• 2000kg braked towing capacity
  • Hitch Guidance with Hitch View
  • Towing Package (accessory ball mount & tow ball required)
  • Passive Entry Push-Button Start (PEPS)
  • Satellite Navigation
  • Tri-zone Climate Control
  • 18″ Alloy Wheels
  • LED Daytime Running Lamps
  • Side Blind Zone Alert
  • Lateral Impact Avoidance
  • Rear Cross Traffic Alert
  • Lane Departure Warning with Lane Keep Assist
  • Autonomous Emergency Braking
  • Driver Mode Control
  • Forward Collision Alert with Head-Up Warning
  • Following Distance Indicator
  • Rear Park Assist
  • Rear View Camera
  • AWD Optional

Acadia LTZ

Additional features to LT:

  • Leather-appointed trim
  • 10-way power adjustable driver seat
  • 8-way power adjustable front passenger seat
  • Heated front seats
  • Auto dimming interior mirror
  • Chrome door handles
  • Front fog lamps
  • Rain sensing wipers
  • Wireless phone charging (for compatible devices)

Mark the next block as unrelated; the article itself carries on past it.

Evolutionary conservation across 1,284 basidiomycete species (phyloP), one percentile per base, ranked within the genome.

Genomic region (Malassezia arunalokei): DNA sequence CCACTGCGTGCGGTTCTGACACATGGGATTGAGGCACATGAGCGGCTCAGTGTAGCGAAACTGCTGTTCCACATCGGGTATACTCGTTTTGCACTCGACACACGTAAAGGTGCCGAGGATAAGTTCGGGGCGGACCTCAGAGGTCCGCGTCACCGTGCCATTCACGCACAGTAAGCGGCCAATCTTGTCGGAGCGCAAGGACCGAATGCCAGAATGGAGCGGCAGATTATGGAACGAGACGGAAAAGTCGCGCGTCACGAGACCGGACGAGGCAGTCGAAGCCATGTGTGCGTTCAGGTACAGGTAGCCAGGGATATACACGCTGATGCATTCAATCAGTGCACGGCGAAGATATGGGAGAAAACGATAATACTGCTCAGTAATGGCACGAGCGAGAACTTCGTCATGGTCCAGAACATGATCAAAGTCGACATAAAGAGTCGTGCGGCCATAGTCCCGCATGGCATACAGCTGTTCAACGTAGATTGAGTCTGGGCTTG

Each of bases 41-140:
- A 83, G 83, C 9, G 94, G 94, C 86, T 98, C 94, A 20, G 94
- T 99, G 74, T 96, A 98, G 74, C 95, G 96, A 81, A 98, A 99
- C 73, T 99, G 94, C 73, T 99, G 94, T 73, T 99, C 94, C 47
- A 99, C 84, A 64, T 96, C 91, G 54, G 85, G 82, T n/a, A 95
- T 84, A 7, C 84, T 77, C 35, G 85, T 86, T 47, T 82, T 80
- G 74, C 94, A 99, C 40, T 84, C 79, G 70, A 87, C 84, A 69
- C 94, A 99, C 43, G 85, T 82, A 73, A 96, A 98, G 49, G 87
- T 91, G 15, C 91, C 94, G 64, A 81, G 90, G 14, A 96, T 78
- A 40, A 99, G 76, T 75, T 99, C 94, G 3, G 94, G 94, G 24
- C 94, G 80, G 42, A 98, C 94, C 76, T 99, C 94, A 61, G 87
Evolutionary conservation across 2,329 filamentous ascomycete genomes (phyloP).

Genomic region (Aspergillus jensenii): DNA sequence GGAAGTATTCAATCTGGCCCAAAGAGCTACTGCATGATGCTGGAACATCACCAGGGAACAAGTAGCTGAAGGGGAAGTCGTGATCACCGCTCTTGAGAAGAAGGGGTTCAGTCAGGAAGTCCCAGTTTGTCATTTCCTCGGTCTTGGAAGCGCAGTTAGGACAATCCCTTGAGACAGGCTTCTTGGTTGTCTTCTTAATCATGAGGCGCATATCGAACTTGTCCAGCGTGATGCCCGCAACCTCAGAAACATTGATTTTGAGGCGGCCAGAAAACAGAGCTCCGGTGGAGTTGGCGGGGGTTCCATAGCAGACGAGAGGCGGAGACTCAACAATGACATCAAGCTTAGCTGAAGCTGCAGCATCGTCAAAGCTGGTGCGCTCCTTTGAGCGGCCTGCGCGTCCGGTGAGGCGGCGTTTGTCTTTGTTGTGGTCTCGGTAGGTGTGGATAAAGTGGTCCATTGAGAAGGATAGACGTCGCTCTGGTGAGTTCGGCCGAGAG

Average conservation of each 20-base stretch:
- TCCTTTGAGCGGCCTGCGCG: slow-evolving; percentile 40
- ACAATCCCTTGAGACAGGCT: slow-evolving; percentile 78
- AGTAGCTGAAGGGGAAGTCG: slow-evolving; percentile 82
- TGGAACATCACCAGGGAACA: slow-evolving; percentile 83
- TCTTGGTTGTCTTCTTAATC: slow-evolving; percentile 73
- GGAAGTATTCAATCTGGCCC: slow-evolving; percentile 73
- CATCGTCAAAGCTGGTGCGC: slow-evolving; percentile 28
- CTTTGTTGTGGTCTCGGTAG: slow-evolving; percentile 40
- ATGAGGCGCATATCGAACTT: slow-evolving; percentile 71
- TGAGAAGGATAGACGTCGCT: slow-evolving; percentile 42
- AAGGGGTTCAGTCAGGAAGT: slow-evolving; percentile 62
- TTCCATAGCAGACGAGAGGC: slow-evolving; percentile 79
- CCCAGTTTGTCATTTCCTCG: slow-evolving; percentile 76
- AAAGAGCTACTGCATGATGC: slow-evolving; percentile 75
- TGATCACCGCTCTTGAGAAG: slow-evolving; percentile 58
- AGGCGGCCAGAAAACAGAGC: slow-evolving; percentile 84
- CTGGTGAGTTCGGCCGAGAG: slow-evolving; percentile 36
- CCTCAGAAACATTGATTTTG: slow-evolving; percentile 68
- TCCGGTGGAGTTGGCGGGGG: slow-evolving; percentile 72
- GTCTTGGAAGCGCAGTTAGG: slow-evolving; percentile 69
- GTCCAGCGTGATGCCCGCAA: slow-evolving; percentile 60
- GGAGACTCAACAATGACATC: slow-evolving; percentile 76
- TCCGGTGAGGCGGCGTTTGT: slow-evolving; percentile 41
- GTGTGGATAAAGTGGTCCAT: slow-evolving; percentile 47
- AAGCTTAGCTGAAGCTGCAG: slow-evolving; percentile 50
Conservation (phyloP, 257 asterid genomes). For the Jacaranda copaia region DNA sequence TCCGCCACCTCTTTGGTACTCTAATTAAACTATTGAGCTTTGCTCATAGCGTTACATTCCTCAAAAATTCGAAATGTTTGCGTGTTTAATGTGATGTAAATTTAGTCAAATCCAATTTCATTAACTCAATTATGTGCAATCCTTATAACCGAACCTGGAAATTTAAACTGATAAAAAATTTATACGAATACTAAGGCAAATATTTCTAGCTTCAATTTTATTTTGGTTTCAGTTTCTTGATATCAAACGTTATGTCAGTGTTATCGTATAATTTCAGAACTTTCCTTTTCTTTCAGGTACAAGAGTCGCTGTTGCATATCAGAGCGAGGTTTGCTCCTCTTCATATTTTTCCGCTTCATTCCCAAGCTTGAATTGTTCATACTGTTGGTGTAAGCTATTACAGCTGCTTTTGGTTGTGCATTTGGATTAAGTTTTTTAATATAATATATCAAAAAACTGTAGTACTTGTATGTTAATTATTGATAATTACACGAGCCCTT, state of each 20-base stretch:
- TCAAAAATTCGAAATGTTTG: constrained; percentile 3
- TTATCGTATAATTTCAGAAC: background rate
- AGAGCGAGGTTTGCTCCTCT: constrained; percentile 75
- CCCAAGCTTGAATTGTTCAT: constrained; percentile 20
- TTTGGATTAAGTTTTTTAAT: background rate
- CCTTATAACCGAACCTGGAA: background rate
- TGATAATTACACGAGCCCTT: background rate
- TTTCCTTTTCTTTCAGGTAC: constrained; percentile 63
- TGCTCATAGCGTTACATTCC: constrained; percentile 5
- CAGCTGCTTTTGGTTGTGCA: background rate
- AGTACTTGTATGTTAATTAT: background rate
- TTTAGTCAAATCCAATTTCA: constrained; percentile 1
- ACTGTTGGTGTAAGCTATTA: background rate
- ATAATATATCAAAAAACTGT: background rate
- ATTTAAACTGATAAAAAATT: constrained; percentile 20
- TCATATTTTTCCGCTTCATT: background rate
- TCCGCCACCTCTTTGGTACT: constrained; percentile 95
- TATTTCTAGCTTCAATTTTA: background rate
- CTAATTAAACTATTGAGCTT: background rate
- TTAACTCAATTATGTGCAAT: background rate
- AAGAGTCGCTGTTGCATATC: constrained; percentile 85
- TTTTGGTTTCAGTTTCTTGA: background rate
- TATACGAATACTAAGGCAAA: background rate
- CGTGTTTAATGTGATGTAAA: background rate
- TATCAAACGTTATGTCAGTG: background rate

• Hands-free power tailgate
  • Front Park Assist
  • Advanced Park Assist
  • AWD standard

Acadia LTZ-V

Additional features to LTZ:

  • 10-way power adjustable front passenger seat
  • Memory driver’s seat
  • Ventilated front seats
  • 20″ Wheels
  • Dual-panel sunroof
  • Bi function HID headlamps
  • FlexRide Adaptive Suspension
  • Adaptive Cruise Control with Stop & Go
  • 360-degree camera
  • 8-inch colour driver information display
  • 8 Speaker Bose Premium Audio with amplifier and subwoofer
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How on earth to start this? I've been car/bike/truck crazy since I was a teen. Like John, I had the obligatory Countach poster on the wall. I guess I'm more officially into classic and muscle cars than anything else - I currently have a '65 Sunbeam Tiger that left the factory the same day as I left the hospital as a newborn with my mother. How could I not buy that car? In 2016 my wife and I drove across the USA in a brand-new Dodge Challenger, and then shipped it home. You can read more on www.usa2nz.co.nz. We did this again in 2019 in a 1990 Chev Corvette - you can read about that trip on DriveLife. I'm also an Observer for the Institute of Advanced Motorists - trying to do my bit to make our roads safer.

1 COMMENT

  1. Great review; I’m seriously considering one of these, it’s at the top of my shortlist. Other reviews I’ve read (NZ and Aus) say the Acadia has adaptive cruise control.